I wrote the following piece in October 2002, a few months after Alain Baxter from Aviemore had his Olympic Bronze Medal taken away because a banned substance was found in his urine sample. He was later cleared of any intent to cheat, but his medal has never been returned to him and he has never been reinstated as bronze medallist of the 2002 Men’s Downhill.
First published October 2002 in Strathspey and Badenoch Herald
I hope you’ll forgive me for straying from my usual outdoors subject this week but like so many other folk in the Strathspey and Badenoch area I am both disappointed and furious at the decision by the Olympic Committee’s Court of Arbitration for Sport not to return Alain Baxter’s bronze medal to him.
By all reasonable logic the medal belongs to him. He won it fairly, and he won it with no small degree of skill and courage. He should also be awarded a gold medal for the attitude he has shown through what must have been a time of private torment. His public personna throughout the whole sorry period has been an example to other sportsmen around the world, many of whom are pampered, overpaid individuals, and I’m sure we can all name plenty of them, who like to complain about trivia.
Perhaps what has stimulated me to write this column more than anything else is not only the way Alain has been treated by the Olympic fat cats, those bureaucrats who wouldn’t know one end of a ski from the other, those legal administrators who are completely tied up in the letter of the law and who lack grace, understanding and common decency. And it’s not only the fact that on the one hand Alain has been described as honest and sincere man who had no intention of gaining a competitive edge but at the same time is not, apparently, worthy of the title of Olympic medallist. It’s not Alain’s reputation that has suffered this week, but that of the Olympic Committee, and that brings me to my point.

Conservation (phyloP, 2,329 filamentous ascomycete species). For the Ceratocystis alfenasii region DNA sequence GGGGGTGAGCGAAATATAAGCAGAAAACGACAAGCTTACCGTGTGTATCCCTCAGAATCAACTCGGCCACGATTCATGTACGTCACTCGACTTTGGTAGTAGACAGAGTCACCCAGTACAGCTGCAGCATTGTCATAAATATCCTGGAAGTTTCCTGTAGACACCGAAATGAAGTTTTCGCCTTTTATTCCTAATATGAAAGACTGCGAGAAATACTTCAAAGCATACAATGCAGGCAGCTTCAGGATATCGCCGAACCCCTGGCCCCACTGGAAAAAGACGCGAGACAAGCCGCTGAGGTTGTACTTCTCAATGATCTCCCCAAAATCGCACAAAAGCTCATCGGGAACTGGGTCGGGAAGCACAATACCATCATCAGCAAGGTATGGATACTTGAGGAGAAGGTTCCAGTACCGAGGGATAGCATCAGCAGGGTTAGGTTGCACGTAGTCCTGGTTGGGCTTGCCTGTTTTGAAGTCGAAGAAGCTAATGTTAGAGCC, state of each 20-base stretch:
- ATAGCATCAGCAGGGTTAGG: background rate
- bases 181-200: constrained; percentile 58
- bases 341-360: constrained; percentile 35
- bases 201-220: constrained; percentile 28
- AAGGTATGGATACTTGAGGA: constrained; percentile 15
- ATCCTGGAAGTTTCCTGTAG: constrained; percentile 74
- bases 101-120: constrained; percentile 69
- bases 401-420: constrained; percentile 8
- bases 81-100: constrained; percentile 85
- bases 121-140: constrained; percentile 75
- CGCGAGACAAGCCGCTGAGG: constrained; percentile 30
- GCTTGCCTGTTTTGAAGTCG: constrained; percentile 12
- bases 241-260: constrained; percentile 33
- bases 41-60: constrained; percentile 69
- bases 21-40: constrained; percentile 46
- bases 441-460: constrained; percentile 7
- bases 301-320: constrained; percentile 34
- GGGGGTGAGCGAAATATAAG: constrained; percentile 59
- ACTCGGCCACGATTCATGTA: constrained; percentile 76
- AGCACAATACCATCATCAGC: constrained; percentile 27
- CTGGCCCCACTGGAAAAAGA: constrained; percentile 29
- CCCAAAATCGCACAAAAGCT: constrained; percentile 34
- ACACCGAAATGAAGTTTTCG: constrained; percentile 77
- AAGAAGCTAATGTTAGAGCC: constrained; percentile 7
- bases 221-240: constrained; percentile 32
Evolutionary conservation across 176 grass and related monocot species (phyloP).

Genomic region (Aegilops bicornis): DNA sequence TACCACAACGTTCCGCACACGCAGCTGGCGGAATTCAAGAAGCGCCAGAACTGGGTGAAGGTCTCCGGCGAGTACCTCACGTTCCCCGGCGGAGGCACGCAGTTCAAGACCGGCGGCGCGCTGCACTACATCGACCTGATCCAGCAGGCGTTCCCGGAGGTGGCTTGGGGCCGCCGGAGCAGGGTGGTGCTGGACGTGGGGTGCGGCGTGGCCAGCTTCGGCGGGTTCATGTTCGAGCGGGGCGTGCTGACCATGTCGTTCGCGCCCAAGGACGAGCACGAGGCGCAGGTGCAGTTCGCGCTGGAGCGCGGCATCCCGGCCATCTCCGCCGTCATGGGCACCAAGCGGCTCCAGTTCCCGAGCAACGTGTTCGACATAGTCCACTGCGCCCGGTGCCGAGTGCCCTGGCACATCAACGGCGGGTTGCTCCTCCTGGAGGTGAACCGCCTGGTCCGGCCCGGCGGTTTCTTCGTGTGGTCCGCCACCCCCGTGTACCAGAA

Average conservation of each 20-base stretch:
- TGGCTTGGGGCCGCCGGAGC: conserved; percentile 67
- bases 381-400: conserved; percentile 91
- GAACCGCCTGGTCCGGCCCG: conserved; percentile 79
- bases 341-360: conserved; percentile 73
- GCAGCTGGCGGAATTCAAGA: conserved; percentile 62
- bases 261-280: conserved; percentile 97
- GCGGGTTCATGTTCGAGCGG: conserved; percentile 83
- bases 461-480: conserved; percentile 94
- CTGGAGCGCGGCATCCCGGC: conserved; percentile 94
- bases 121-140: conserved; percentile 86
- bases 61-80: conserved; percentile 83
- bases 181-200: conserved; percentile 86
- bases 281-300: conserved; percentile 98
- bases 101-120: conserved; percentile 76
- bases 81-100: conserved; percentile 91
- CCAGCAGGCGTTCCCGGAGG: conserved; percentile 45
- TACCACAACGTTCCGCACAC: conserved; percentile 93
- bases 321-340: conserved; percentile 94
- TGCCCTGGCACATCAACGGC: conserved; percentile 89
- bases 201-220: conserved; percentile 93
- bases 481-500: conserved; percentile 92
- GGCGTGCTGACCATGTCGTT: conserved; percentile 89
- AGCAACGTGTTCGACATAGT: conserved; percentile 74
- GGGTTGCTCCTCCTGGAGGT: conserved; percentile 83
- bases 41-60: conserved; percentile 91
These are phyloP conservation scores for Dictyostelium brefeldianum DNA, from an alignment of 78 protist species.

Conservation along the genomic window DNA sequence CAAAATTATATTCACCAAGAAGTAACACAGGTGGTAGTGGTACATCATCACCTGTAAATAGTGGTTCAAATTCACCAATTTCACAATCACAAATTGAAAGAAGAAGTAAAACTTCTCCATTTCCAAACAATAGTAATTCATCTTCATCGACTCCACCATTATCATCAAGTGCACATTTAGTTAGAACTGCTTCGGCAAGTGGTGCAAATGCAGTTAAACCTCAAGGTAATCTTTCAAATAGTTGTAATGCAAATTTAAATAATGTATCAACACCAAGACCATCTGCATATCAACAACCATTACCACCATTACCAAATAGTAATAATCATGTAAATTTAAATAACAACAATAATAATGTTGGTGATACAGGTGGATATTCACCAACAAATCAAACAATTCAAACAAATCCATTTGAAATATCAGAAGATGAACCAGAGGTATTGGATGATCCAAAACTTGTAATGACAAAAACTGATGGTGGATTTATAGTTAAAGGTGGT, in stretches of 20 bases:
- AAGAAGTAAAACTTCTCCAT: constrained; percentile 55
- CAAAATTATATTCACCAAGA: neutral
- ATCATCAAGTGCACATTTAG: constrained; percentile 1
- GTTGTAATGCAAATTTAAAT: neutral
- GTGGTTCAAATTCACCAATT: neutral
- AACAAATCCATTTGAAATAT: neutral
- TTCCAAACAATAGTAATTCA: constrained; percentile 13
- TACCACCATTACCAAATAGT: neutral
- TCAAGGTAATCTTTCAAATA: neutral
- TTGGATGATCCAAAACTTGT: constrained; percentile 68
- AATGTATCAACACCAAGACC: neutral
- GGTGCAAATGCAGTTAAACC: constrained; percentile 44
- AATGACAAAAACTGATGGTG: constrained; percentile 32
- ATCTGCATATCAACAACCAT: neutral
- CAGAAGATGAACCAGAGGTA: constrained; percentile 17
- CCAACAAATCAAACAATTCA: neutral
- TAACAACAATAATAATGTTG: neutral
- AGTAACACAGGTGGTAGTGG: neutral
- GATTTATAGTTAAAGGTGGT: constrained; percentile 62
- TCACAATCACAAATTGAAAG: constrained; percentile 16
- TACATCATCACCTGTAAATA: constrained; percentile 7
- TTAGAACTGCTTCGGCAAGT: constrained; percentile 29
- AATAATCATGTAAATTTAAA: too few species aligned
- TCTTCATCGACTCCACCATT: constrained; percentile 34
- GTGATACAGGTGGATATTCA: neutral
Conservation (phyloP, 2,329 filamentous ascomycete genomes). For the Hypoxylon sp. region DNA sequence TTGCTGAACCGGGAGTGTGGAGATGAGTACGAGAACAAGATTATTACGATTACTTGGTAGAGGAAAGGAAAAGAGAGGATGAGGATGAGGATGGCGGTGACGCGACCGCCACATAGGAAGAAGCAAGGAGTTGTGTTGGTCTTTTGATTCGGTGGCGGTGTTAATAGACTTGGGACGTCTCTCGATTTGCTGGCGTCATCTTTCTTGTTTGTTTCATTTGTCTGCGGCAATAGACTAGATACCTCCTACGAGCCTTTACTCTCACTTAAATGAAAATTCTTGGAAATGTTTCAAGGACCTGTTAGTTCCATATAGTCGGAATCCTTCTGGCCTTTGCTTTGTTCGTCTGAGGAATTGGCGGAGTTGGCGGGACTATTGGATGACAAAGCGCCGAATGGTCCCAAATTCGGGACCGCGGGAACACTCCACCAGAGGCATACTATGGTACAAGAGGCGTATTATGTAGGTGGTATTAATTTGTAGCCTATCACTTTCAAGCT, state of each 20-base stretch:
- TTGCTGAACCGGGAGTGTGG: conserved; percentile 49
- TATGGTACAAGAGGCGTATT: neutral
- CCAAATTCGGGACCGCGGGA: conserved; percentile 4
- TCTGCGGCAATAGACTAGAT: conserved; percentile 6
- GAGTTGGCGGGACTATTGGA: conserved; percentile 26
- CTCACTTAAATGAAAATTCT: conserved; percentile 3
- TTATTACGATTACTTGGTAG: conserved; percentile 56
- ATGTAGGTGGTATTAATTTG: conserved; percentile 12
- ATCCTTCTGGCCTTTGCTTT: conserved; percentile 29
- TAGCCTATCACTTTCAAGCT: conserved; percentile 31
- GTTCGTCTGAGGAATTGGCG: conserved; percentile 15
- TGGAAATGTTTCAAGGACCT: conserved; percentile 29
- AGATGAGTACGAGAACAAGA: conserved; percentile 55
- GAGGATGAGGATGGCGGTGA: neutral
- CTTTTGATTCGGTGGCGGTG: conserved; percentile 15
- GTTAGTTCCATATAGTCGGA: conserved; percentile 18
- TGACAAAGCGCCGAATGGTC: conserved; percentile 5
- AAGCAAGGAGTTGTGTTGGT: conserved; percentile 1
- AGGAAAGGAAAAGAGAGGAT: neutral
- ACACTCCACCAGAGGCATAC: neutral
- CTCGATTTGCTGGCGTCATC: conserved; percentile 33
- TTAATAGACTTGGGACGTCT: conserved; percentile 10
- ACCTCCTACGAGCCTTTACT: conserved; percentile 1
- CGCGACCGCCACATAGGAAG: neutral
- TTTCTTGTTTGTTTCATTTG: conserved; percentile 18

Two years ago I walked through the Alps with a New Zealander we had met on the trail. He told me the story of his father-in-law, a Glaswegian who had emigrated to New Zealand some time ago and had become the FIFA representative for Oceania. This gentleman had gone to FIFA to represent his area as the organisation discussed which country the next football World Cup would be held in. Such was the level of corruption and bribery that he witnessed that my friend’s father-in-law returned to New Zealand in disgust, and also somewhat concerned about his safety.
It’s a fact that modern sport is all about money. Mammon rules worldwide, from the highlands of Ethiopia where local runners see athletics as a way out of their poverty, to the fat cats of the world governing sports bodies and their burgeoning expense accounts. As a former international long jumper I can now look back at the day when my own former sport, track and field athletics, turned professional. It’s never been the same since. Rugby has gone the same way. I don’t begrudge those athletes and rugby players and footballers who dedicate themselves to a highly disciplined life a decent living, but the amount of money that goes to the top performers has become absurd. Maybe that’s why so many are prepared to cheat, to take drugs to gain unfair advantage and secure financial independence for the rest of their lives. In modern sport, hypocrisy abounds.
Drug-taking in sport is a deadly cancer that eats at the very heart of the Olympic ideals and it is right and proper that the authorities do all in their power to stamp it out, but those authorities have to be seen to be fair and considerate, especially to those who are innocent. Alain was only guilty of a silly mistake that any of us could have made and he has been treated abominably for it.
We now know that Alain Baxter is not amongst those sporting cheats, and we can be proud of a local lad who has brought nothing but honour to the sport of ski-ing. As far as I’m concerned Alain Baxter is Britain’s first Olympic medallist but much more importantly, his courage and integrity and the way he has conducted himself over these past few hellish months have made him an ideal role model for young sportsmen and women of the future.